Christians in Hindu-majority Nepal made feel "unwelcome" by "acts that provoke a culture of hate and fear", says a human rights activist. (Photo: World Watch Monitor)
Christians in Hindu-majority Nepal made to feel “unwelcome” by “acts that provoke a culture of hate and fear” (Photo: World Watch Monitor)

A Catholic church in Nepal’s western Banke District has been left badly damaged following an arson attack last week, according to Christian Solidarity Worldwide (CSW).

A group of between eight and ten unidentified arsonists reportedly warned locals to stay inside their houses, before breaking into St. Joseph’s, in the town of Kohalpur, in the early hours of 5 May. They then doused it with petrol and set it alight.

The fire “entirely destroyed” the interior of the church, said CSW, with only the outer structure remaining intact.

The Federation of National Christians in Nepal called for the government to launch an immediate investigation.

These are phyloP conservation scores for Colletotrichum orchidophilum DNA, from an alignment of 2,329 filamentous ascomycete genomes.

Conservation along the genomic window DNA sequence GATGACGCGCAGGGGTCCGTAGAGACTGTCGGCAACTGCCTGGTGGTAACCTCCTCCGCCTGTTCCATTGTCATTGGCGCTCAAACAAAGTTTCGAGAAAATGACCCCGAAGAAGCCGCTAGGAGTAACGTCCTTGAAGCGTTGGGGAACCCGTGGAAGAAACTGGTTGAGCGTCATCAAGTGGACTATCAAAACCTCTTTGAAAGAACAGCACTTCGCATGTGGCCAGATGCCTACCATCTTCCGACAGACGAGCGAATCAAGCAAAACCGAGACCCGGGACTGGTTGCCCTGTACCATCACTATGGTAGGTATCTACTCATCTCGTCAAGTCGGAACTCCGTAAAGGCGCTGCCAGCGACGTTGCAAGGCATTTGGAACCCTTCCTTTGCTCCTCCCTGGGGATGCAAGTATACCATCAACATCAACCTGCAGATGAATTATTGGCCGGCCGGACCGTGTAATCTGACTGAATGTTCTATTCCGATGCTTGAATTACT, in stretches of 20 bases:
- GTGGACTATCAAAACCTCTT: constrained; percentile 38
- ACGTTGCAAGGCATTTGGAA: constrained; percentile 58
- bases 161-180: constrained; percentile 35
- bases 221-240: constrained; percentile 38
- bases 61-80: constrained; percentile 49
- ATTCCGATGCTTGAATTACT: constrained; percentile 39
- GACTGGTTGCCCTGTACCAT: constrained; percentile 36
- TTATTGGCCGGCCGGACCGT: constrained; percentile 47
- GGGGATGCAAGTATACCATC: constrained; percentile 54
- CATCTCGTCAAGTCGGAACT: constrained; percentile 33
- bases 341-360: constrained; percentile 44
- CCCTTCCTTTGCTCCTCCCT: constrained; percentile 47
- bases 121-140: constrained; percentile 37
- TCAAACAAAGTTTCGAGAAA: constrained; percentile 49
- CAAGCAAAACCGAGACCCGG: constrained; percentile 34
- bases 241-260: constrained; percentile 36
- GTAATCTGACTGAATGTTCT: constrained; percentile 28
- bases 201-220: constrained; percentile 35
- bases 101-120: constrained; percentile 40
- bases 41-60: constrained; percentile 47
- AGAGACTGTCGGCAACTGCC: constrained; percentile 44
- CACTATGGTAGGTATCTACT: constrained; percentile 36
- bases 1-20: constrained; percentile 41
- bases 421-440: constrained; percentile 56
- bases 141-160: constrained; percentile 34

“This hateful act is cowardly and send[s] out [the] message that Christianity is not welcomed in this place,” Nepali human rights defender Prakash Kadhka told CSW. “We are keen to build peace and work towards justice. Acts that provoke a culture of hate and fear will not bring about lasting peace and durable solutions.”

Nepal joined the UN Human Rights Council as a member on 1 January, but rights groups like CSW have called on the Nepali government to address its own commitment to the protection of human rights, including religious freedom.

In October, Nepali president Bidhya Devi Bhandari signed into law a bill criminalising religious conversion and the “hurting of religious sentiment”.

At that time, two parliamentarians warned that religious freedom in the country was “teetering on the edge”.

While the country is a secular state according to its constitution, the Hindu faith is afforded special protection. Religious minorities, such as Christians, Muslims and Buddhists, continue to be denied the ability to register their places of worship.